One Mercy student already has eyes at serving the public and making the state a better place to live.
Karlin Tapia, a first generation senior studying political science, is currently interning for David Carlucci, a New York State Senate in Albany. She has also made trips to visit other dignitaries, like Supreme Court Justice John P. Colangelo and relishes in the opportunity presented to her.
“There are thirty other interns who are from a different schools and I’m the only one from Mercy College,” said Tapia.
Carlucci represents the 38th District in the New York State Senate. He has worked with the Governor to promote fiscal discipline by passing three consecutive on-time budgets without raising taxes, passing the largest middle class tax cut in nearly 60 years, implementing a property tax cap, and “fighting to eliminate the job-killing MTA payroll tax.”
He has also played an instrumental role in standing up for progressive issues. This includes being “an outspoken voice against hydrofracking in New York, fighting to protect a woman’s right to choose, and being a key supporter of passing marriage equality in New York.”
The Institute for Energy & Environmental Research defines hydrofracking as, “hydraulic fracturing, a technique in which large amounts of water, combined with smaller amounts of chemicals and sand, are pumped under high pressure into a drilled gas well.”
“It’s time for other Mercy students to take part in this opportunity like I have,” said Tapia.
As an intern for Carlucci, Tapia’s title is a session assistant. Her duties consist a lot of assisting with the Albany office. She spends time researching for bills, takes meetings with constituents and organizations and even does briefers for the Senator during press events, hearings, and sessions.
She was given this opportunity by one of her professors, Dr. Donna Bookin, who is the program director for Legal Studies in the School of Social and Behavioral Sciences.
“Dr. Bookin suggested that I apply for this internship,” Tapia says.
“Ms. Tapia is a highly motivated young woman who immediately completed the application for the internship and was rewarded for her diligence,” Bookin said. “I am very proud of her. She is doing excellent work in Albany.”
And so she did. She took a chance and was accepted for the Student Program at the New York State Senate.
The Student Program is “created to foster an appreciative understanding of New York State’s legislative process, which includes, but is not limited to: the development of legislation and public policy, resolving constituent problems and concerns, the understated procedures and dynamics of legislative session, and problem-solving in state government. The New York State Senate offers undergraduate students an unparalleled opportunity to observe government in action and to learn how legislatures operate,” according to the undergraduate program.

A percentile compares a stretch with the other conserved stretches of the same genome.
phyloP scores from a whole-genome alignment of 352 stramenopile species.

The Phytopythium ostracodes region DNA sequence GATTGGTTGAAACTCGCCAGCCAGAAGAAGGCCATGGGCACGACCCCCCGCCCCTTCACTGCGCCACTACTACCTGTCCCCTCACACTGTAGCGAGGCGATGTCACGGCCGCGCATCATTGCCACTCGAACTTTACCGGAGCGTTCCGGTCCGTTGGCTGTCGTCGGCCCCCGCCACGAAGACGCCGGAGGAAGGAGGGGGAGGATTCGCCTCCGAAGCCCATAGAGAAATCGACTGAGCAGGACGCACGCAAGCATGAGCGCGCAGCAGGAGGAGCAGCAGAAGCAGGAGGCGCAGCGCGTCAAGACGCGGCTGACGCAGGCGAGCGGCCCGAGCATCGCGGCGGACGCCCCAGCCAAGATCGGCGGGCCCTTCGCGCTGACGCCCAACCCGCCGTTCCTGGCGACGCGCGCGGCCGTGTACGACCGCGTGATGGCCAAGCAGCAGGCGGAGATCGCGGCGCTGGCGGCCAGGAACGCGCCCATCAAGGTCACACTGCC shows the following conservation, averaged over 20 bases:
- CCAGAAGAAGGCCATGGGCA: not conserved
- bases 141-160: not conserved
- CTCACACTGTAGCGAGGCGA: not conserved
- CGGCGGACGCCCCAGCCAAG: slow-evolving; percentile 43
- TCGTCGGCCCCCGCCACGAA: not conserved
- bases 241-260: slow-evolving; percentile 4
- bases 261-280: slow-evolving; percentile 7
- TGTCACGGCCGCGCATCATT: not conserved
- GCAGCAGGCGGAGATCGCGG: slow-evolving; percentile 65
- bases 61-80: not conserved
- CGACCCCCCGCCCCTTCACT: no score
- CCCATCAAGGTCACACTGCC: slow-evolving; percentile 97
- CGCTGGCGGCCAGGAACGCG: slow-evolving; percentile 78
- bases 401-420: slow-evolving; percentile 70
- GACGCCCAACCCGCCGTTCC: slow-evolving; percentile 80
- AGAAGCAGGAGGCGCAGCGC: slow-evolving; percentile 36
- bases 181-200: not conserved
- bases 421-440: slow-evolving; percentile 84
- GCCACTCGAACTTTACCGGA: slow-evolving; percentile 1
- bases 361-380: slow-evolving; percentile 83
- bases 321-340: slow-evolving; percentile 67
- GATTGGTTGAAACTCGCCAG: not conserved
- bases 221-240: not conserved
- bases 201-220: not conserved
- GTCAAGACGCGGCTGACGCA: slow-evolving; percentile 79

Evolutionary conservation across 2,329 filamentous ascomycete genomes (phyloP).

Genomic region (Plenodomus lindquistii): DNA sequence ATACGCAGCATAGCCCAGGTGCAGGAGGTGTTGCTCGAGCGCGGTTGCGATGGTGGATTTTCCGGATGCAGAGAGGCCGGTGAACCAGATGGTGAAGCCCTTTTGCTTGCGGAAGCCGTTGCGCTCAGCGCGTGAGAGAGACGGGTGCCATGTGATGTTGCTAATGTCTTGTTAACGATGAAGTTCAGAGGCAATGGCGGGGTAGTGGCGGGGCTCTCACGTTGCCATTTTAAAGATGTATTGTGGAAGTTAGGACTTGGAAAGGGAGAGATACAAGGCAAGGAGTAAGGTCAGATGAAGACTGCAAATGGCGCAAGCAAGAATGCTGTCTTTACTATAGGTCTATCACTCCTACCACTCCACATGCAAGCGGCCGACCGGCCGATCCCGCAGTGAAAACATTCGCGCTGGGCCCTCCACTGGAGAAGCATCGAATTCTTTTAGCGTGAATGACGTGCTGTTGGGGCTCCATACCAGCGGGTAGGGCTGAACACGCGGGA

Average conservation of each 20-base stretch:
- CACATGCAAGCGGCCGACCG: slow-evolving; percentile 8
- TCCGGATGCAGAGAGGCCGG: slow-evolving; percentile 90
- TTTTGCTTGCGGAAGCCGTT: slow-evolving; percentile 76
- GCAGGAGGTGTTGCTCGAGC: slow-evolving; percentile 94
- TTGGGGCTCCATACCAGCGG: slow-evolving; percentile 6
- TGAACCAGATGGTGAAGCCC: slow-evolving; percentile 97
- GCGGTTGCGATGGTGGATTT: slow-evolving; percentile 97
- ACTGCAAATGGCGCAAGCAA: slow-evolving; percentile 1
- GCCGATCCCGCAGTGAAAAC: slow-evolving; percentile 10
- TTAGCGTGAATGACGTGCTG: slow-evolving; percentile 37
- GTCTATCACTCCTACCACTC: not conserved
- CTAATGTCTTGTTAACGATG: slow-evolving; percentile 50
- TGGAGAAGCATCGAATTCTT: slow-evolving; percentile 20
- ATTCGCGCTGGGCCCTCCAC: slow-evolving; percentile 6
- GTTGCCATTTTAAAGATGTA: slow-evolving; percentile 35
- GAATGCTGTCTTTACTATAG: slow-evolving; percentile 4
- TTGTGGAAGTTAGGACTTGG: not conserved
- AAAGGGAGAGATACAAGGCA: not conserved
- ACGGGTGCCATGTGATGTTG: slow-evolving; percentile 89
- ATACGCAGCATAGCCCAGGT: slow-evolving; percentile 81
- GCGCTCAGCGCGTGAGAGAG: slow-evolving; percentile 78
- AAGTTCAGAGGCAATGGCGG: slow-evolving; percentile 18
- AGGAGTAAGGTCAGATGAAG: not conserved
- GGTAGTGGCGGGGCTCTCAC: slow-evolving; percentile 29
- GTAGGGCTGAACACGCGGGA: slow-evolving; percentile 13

This internship has definitely opened Tapia’s eyes as to what she wants to do with her career in the future.
“I want to become a judge,” she said. “I want to do the right thing for others and give them a fair treatment.”
“As a child, my parents were going through a divorce so I was in and out of court often; however, I admired the honesty that a judge has.” Tapia said. “I want to continue that passion that I have watched growing up.”
Tapia is currently taking online classes but has plans to go to law school as she is currently studying for the LSATs. She hopes to find a career down the civil law path.
While working for the Senate, it hasn’t always been rainbows and butterflies. Tapia has faced quite a few obstacles – obstacles that she refuses to let slow her down in her career.
“Many of the males at the workforce think of me as an assistant. They ask me to get them a book or a cup of coffee. I usually stand up for myself and not give up,” she says.
That’s usually when they get their own coffee, she explained, with a laugh.
This is Tapia’s first time away from her family, but has been an experience. She has been inspired by working for the Senator; she is able to voice her opinions. Coming from an Ecuadorian immigrant family, it has allowed her to voice what needs to be heard from others like myself.
“Where my family and I live, we don’t have access to all these malls and stores, we usually have to drive too. In Albany, you can just walk out of the home and find a store,” she says as she compared Ossining and Albany. “It’s been an experience.”